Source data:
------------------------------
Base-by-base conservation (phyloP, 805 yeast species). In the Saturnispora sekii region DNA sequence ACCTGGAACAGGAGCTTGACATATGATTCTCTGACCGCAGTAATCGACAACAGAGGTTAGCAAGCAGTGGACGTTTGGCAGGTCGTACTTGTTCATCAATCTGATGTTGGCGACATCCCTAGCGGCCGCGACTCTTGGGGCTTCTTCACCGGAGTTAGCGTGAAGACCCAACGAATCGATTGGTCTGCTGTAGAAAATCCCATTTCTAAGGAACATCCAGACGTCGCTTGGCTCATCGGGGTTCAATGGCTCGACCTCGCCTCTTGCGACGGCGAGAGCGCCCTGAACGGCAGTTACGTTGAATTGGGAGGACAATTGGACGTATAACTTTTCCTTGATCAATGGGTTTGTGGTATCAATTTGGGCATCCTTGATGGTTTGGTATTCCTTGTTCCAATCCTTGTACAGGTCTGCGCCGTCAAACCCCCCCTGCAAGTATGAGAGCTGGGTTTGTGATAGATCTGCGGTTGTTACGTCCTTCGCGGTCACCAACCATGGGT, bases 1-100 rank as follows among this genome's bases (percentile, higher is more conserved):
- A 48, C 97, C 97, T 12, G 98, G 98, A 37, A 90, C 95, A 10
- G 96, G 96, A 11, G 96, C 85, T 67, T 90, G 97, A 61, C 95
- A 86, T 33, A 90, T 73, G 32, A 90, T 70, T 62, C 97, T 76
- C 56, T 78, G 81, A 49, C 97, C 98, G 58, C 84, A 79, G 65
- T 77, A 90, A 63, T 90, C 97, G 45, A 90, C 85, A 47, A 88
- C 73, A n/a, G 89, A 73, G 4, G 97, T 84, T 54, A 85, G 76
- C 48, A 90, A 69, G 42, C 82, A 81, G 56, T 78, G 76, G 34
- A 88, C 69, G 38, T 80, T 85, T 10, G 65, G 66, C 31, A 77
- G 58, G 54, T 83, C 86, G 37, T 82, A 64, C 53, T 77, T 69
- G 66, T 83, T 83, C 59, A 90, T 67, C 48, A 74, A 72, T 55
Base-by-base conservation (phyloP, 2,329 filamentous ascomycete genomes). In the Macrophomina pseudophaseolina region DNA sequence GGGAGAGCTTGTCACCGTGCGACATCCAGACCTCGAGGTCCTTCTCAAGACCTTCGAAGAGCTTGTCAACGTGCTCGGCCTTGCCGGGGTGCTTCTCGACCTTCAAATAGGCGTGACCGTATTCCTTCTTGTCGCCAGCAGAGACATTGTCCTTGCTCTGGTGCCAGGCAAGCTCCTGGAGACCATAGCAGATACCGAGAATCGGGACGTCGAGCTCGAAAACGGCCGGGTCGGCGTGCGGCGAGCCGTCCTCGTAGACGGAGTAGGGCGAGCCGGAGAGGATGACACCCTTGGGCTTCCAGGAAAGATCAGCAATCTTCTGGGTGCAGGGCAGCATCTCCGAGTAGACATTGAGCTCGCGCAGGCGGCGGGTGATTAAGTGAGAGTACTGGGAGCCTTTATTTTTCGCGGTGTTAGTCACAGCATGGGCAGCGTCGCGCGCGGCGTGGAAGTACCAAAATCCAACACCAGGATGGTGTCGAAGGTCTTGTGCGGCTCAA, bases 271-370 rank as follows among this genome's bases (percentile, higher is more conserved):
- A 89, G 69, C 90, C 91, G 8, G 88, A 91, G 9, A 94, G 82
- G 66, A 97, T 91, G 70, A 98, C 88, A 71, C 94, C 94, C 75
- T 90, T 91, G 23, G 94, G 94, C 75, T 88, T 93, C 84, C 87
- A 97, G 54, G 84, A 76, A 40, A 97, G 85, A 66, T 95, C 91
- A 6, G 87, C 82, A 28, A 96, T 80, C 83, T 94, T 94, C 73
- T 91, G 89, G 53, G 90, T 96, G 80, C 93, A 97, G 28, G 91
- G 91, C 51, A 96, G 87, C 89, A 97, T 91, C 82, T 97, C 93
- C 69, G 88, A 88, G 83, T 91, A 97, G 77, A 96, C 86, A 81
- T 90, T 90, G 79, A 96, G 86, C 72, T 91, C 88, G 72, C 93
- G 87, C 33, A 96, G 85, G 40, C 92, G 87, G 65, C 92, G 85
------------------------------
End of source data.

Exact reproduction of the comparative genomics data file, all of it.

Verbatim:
Base-by-base conservation (phyloP, 805 yeast species). In the Saturnispora sekii region DNA sequence ACCTGGAACAGGAGCTTGACATATGATTCTCTGACCGCAGTAATCGACAACAGAGGTTAGCAAGCAGTGGACGTTTGGCAGGTCGTACTTGTTCATCAATCTGATGTTGGCGACATCCCTAGCGGCCGCGACTCTTGGGGCTTCTTCACCGGAGTTAGCGTGAAGACCCAACGAATCGATTGGTCTGCTGTAGAAAATCCCATTTCTAAGGAACATCCAGACGTCGCTTGGCTCATCGGGGTTCAATGGCTCGACCTCGCCTCTTGCGACGGCGAGAGCGCCCTGAACGGCAGTTACGTTGAATTGGGAGGACAATTGGACGTATAACTTTTCCTTGATCAATGGGTTTGTGGTATCAATTTGGGCATCCTTGATGGTTTGGTATTCCTTGTTCCAATCCTTGTACAGGTCTGCGCCGTCAAACCCCCCCTGCAAGTATGAGAGCTGGGTTTGTGATAGATCTGCGGTTGTTACGTCCTTCGCGGTCACCAACCATGGGT, bases 1-100 rank as follows among this genome's bases (percentile, higher is more conserved):
- A 48, C 97, C 97, T 12, G 98, G 98, A 37, A 90, C 95, A 10
- G 96, G 96, A 11, G 96, C 85, T 67, T 90, G 97, A 61, C 95
- A 86, T 33, A 90, T 73, G 32, A 90, T 70, T 62, C 97, T 76
- C 56, T 78, G 81, A 49, C 97, C 98, G 58, C 84, A 79, G 65
- T 77, A 90, A 63, T 90, C 97, G 45, A 90, C 85, A 47, A 88
- C 73, A n/a, G 89, A 73, G 4, G 97, T 84, T 54, A 85, G 76
- C 48, A 90, A 69, G 42, C 82, A 81, G 56, T 78, G 76, G 34
- A 88, C 69, G 38, T 80, T 85, T 10, G 65, G 66, C 31, A 77
- G 58, G 54, T 83, C 86, G 37, T 82, A 64, C 53, T 77, T 69
- G 66, T 83, T 83, C 59, A 90, T 67, C 48, A 74, A 72, T 55
Base-by-base conservation (phyloP, 2,329 filamentous ascomycete genomes). In the Macrophomina pseudophaseolina region DNA sequence GGGAGAGCTTGTCACCGTGCGACATCCAGACCTCGAGGTCCTTCTCAAGACCTTCGAAGAGCTTGTCAACGTGCTCGGCCTTGCCGGGGTGCTTCTCGACCTTCAAATAGGCGTGACCGTATTCCTTCTTGTCGCCAGCAGAGACATTGTCCTTGCTCTGGTGCCAGGCAAGCTCCTGGAGACCATAGCAGATACCGAGAATCGGGACGTCGAGCTCGAAAACGGCCGGGTCGGCGTGCGGCGAGCCGTCCTCGTAGACGGAGTAGGGCGAGCCGGAGAGGATGACACCCTTGGGCTTCCAGGAAAGATCAGCAATCTTCTGGGTGCAGGGCAGCATCTCCGAGTAGACATTGAGCTCGCGCAGGCGGCGGGTGATTAAGTGAGAGTACTGGGAGCCTTTATTTTTCGCGGTGTTAGTCACAGCATGGGCAGCGTCGCGCGCGGCGTGGAAGTACCAAAATCCAACACCAGGATGGTGTCGAAGGTCTTGTGCGGCTCAA, bases 271-370 rank as follows among this genome's bases (percentile, higher is more conserved):
- A 89, G 69, C 90, C 91, G 8, G 88, A 91, G 9, A 94, G 82
- G 66, A 97, T 91, G 70, A 98, C 88, A 71, C 94, C 94, C 75
- T 90, T 91, G 23, G 94, G 94, C 75, T 88, T 93, C 84, C 87
- A 97, G 54, G 84, A 76, A 40, A 97, G 85, A 66, T 95, C 91
- A 6, G 87, C 82, A 28, A 96, T 80, C 83, T 94, T 94, C 73
- T 91, G 89, G 53, G 90, T 96, G 80, C 93, A 97, G 28, G 91
- G 91, C 51, A 96, G 87, C 89, A 97, T 91, C 82, T 97, C 93
- C 69, G 88, A 88, G 83, T 91, A 97, G 77, A 96, C 86, A 81
- T 90, T 90, G 79, A 96, G 86, C 72, T 91, C 88, G 72, C 93
- G 87, C 33, A 96, G 85, G 40, C 92, G 87, G 65, C 92, G 85